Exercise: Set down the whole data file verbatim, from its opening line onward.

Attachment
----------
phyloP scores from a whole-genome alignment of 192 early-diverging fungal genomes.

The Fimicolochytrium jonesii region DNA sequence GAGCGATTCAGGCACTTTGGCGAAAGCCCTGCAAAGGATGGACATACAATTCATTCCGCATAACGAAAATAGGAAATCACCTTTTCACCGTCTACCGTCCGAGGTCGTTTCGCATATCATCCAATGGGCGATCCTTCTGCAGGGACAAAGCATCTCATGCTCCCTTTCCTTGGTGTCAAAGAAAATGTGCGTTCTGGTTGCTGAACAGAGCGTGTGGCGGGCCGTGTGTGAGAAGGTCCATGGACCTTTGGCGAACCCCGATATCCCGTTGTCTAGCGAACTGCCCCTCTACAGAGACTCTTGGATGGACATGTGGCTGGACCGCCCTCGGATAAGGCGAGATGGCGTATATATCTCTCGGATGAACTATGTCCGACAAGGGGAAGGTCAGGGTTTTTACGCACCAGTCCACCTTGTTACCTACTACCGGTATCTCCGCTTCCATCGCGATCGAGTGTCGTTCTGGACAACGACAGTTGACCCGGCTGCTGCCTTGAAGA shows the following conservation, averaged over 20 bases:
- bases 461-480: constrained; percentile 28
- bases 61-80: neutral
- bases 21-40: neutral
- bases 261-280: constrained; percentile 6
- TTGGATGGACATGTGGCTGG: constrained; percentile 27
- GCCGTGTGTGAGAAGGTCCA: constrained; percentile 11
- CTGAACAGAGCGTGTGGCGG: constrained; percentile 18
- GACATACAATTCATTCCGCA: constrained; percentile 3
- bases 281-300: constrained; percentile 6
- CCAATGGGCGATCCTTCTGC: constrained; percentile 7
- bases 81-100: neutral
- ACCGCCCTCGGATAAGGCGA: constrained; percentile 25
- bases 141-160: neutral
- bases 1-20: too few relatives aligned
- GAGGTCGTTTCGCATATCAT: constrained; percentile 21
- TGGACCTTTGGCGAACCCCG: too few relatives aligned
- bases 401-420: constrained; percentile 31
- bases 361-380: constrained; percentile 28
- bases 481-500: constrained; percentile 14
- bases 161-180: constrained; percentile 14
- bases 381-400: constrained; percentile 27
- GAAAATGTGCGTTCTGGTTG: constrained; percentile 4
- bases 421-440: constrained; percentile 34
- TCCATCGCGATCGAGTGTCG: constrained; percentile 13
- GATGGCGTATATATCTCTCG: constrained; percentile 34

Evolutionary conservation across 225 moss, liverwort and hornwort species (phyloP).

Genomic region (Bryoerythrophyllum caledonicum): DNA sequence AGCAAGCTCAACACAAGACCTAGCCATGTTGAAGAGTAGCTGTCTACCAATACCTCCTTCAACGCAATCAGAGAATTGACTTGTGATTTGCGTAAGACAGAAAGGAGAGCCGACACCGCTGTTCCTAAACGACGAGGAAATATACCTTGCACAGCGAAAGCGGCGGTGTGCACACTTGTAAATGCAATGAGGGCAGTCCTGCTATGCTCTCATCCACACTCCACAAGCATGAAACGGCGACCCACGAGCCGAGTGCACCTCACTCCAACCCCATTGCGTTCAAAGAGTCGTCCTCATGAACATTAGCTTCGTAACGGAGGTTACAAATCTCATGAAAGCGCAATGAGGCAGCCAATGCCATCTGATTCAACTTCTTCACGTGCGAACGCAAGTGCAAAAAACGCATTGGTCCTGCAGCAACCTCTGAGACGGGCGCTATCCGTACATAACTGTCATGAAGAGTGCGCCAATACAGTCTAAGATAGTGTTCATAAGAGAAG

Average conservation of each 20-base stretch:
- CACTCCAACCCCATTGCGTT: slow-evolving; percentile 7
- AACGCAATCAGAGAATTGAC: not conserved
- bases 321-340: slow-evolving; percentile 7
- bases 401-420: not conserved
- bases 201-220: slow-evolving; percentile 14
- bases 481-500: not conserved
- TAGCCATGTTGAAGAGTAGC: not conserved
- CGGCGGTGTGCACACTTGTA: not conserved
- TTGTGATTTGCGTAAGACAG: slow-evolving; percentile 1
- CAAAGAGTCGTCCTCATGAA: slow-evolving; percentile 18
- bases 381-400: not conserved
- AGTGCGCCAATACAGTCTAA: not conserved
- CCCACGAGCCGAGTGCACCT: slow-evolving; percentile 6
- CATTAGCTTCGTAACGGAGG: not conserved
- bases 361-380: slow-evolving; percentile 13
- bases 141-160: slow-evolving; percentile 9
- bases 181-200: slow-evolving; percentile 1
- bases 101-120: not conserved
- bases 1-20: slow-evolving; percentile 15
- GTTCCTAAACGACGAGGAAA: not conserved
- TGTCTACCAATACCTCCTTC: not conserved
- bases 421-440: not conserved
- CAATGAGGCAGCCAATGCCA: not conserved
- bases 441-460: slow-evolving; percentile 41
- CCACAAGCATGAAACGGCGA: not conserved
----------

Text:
phyloP scores from a whole-genome alignment of 192 early-diverging fungal genomes.

The Fimicolochytrium jonesii region DNA sequence GAGCGATTCAGGCACTTTGGCGAAAGCCCTGCAAAGGATGGACATACAATTCATTCCGCATAACGAAAATAGGAAATCACCTTTTCACCGTCTACCGTCCGAGGTCGTTTCGCATATCATCCAATGGGCGATCCTTCTGCAGGGACAAAGCATCTCATGCTCCCTTTCCTTGGTGTCAAAGAAAATGTGCGTTCTGGTTGCTGAACAGAGCGTGTGGCGGGCCGTGTGTGAGAAGGTCCATGGACCTTTGGCGAACCCCGATATCCCGTTGTCTAGCGAACTGCCCCTCTACAGAGACTCTTGGATGGACATGTGGCTGGACCGCCCTCGGATAAGGCGAGATGGCGTATATATCTCTCGGATGAACTATGTCCGACAAGGGGAAGGTCAGGGTTTTTACGCACCAGTCCACCTTGTTACCTACTACCGGTATCTCCGCTTCCATCGCGATCGAGTGTCGTTCTGGACAACGACAGTTGACCCGGCTGCTGCCTTGAAGA shows the following conservation, averaged over 20 bases:
- bases 461-480: constrained; percentile 28
- bases 61-80: neutral
- bases 21-40: neutral
- bases 261-280: constrained; percentile 6
- TTGGATGGACATGTGGCTGG: constrained; percentile 27
- GCCGTGTGTGAGAAGGTCCA: constrained; percentile 11
- CTGAACAGAGCGTGTGGCGG: constrained; percentile 18
- GACATACAATTCATTCCGCA: constrained; percentile 3
- bases 281-300: constrained; percentile 6
- CCAATGGGCGATCCTTCTGC: constrained; percentile 7
- bases 81-100: neutral
- ACCGCCCTCGGATAAGGCGA: constrained; percentile 25
- bases 141-160: neutral
- bases 1-20: too few relatives aligned
- GAGGTCGTTTCGCATATCAT: constrained; percentile 21
- TGGACCTTTGGCGAACCCCG: too few relatives aligned
- bases 401-420: constrained; percentile 31
- bases 361-380: constrained; percentile 28
- bases 481-500: constrained; percentile 14
- bases 161-180: constrained; percentile 14
- bases 381-400: constrained; percentile 27
- GAAAATGTGCGTTCTGGTTG: constrained; percentile 4
- bases 421-440: constrained; percentile 34
- TCCATCGCGATCGAGTGTCG: constrained; percentile 13
- GATGGCGTATATATCTCTCG: constrained; percentile 34

Evolutionary conservation across 225 moss, liverwort and hornwort species (phyloP).

Genomic region (Bryoerythrophyllum caledonicum): DNA sequence AGCAAGCTCAACACAAGACCTAGCCATGTTGAAGAGTAGCTGTCTACCAATACCTCCTTCAACGCAATCAGAGAATTGACTTGTGATTTGCGTAAGACAGAAAGGAGAGCCGACACCGCTGTTCCTAAACGACGAGGAAATATACCTTGCACAGCGAAAGCGGCGGTGTGCACACTTGTAAATGCAATGAGGGCAGTCCTGCTATGCTCTCATCCACACTCCACAAGCATGAAACGGCGACCCACGAGCCGAGTGCACCTCACTCCAACCCCATTGCGTTCAAAGAGTCGTCCTCATGAACATTAGCTTCGTAACGGAGGTTACAAATCTCATGAAAGCGCAATGAGGCAGCCAATGCCATCTGATTCAACTTCTTCACGTGCGAACGCAAGTGCAAAAAACGCATTGGTCCTGCAGCAACCTCTGAGACGGGCGCTATCCGTACATAACTGTCATGAAGAGTGCGCCAATACAGTCTAAGATAGTGTTCATAAGAGAAG

Average conservation of each 20-base stretch:
- CACTCCAACCCCATTGCGTT: slow-evolving; percentile 7
- AACGCAATCAGAGAATTGAC: not conserved
- bases 321-340: slow-evolving; percentile 7
- bases 401-420: not conserved
- bases 201-220: slow-evolving; percentile 14
- bases 481-500: not conserved
- TAGCCATGTTGAAGAGTAGC: not conserved
- CGGCGGTGTGCACACTTGTA: not conserved
- TTGTGATTTGCGTAAGACAG: slow-evolving; percentile 1
- CAAAGAGTCGTCCTCATGAA: slow-evolving; percentile 18
- bases 381-400: not conserved
- AGTGCGCCAATACAGTCTAA: not conserved
- CCCACGAGCCGAGTGCACCT: slow-evolving; percentile 6
- CATTAGCTTCGTAACGGAGG: not conserved
- bases 361-380: slow-evolving; percentile 13
- bases 141-160: slow-evolving; percentile 9
- bases 181-200: slow-evolving; percentile 1
- bases 101-120: not conserved
- bases 1-20: slow-evolving; percentile 15
- GTTCCTAAACGACGAGGAAA: not conserved
- TGTCTACCAATACCTCCTTC: not conserved
- bases 421-440: not conserved
- CAATGAGGCAGCCAATGCCA: not conserved
- bases 441-460: slow-evolving; percentile 41
- CCACAAGCATGAAACGGCGA: not conserved